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      Angelica:  Many tales surround this herb.  Tales of its angelic nature and its pagan associations, of its healing powers and its wonderful taste, and of its potential hazards.  This herb is said to bloom every year on May 8th, the feast day of St Michael the Archangel.  Thus, its reputation as an angelic plant with the magical powers of healing and protection.  Angelica was thought to ward off evil spirits and witches.  Its juices were drunk to ward off spells and poisons.

Magical qualities or not, its many porperties and uses are real.  The medicinal use today centers on the treatment of digestive and bronchial problems.  A decoction of the root can treat indigestions, gastritis, imflammation of the intestines and flatulence. The stem can be steamed and eaten like asparagus, the leaves brewed into a fine tea that aids digestion, the oil of the root can be added to a bath for relaxation.  Angelica is used for loss of appetite, to promote circulation and to warm the body (particularly for those who often have chilly hands and feet).  Applied externally, it can ease rheuatic pains, stomach cramps and muscle spasms.

Angelica is a plant, not a tree, that can grow as high as eight feet.  European angelica is a biennial or perennial herb native to northern and eastern Europe and parts of Asia.  Angelica has been used for centuries in European medicine as an expectorant for bronchial illnesses, colds and coughs, and also as a digestive aid for stomach disorders. By the fifteenth century it was in popular use. In the English herbal entitled Paradisus Terrestris, published in 1629 C.E. by John Parkinson, angelica was reported to be one of the most important medicinal herbs of that time.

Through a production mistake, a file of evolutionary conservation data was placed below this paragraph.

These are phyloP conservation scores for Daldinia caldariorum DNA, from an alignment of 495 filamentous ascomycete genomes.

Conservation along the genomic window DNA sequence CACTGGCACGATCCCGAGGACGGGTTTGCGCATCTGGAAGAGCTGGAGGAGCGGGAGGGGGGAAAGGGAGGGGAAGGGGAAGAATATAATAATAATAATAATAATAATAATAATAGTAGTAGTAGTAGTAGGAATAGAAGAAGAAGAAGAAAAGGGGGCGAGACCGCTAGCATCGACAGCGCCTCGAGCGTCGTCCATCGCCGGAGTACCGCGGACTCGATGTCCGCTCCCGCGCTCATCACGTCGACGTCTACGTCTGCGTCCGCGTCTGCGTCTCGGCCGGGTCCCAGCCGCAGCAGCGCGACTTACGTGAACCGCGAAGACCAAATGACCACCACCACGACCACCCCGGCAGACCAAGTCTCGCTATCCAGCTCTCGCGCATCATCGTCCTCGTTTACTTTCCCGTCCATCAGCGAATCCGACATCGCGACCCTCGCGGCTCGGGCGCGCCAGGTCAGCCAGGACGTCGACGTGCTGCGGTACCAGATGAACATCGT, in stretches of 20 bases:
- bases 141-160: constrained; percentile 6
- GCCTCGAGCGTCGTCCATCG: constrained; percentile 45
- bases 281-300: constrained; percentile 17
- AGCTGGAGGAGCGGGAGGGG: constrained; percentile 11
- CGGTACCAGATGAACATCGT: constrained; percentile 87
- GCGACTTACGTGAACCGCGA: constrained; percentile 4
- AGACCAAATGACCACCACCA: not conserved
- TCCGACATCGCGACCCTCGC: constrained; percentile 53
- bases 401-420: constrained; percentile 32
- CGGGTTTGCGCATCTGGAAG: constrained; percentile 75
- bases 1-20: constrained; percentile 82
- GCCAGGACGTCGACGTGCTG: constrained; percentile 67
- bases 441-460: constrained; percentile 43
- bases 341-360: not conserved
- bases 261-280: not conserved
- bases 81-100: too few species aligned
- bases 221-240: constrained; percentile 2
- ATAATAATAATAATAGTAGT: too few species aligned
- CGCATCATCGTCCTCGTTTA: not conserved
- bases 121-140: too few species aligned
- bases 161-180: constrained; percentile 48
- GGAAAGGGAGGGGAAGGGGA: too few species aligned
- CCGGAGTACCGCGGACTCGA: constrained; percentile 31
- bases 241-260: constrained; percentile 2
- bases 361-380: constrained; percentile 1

Angelica root consists of the dried root and rhizome of A. archangelica L. The root and rhizome contain essential oil, coumarin, and coumarin derivatives. Some of its early uses are at least partially supported by in vitro studies of angelica's active coumarin and furanocoumarin constituents. One of these, angelicin, relaxes smooth muscles in vitro, including those in the gastrointestinal and respiratory tracts. Angelica also relaxes tracheal and vascular smooth muscles in vitro. European angelica may also increase uterine contractions, similar to the effects shown by Chinese angelica, A. sinensis (dong quai). In India, it is used to treat anorexia nervosa and flatulent dyspepsia.

Side Effects:  The furanocoumarins present in angelica root sensitize the skin to light. Subsequent exposure to UV radiation can lead to inflammation of the skin. During treatment with the drug or its preparations, prolonged sun-bathing and exposure to intense UV radiation should be avoided. Use During Pregnancy and Lactation is not recommended during pregnancy

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